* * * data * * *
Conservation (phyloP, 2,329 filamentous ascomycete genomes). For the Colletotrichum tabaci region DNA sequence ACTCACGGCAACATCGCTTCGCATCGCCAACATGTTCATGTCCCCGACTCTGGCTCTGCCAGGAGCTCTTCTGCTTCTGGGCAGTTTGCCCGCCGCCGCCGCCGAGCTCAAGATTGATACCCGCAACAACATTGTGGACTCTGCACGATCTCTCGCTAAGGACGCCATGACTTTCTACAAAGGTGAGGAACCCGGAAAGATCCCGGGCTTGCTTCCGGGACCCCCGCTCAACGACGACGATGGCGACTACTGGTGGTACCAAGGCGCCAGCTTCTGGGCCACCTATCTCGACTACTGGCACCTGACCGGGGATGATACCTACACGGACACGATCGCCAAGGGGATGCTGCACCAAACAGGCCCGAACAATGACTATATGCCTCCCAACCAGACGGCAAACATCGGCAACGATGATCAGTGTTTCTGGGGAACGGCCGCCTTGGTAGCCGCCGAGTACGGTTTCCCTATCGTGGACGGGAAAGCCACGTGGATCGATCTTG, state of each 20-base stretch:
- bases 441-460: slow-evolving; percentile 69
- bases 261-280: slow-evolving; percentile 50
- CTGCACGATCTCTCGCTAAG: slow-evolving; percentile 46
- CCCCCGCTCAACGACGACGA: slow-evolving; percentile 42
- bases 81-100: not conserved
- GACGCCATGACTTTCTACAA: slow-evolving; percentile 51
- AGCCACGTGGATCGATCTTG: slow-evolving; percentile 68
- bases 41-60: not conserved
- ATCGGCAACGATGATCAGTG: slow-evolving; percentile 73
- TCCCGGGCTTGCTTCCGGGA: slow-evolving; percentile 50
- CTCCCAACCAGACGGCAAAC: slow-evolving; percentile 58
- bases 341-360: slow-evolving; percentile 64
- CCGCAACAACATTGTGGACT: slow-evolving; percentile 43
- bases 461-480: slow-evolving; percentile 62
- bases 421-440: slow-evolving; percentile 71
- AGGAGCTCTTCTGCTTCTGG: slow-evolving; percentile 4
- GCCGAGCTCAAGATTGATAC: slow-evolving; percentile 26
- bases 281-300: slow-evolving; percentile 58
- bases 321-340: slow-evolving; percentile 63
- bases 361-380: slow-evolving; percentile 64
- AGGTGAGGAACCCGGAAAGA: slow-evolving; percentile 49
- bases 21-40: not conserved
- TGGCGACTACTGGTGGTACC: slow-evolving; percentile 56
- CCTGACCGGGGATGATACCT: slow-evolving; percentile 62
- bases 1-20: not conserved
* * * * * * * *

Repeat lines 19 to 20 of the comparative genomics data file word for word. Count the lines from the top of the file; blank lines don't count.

- bases 281-300: slow-evolving; percentile 58
- bases 321-340: slow-evolving; percentile 63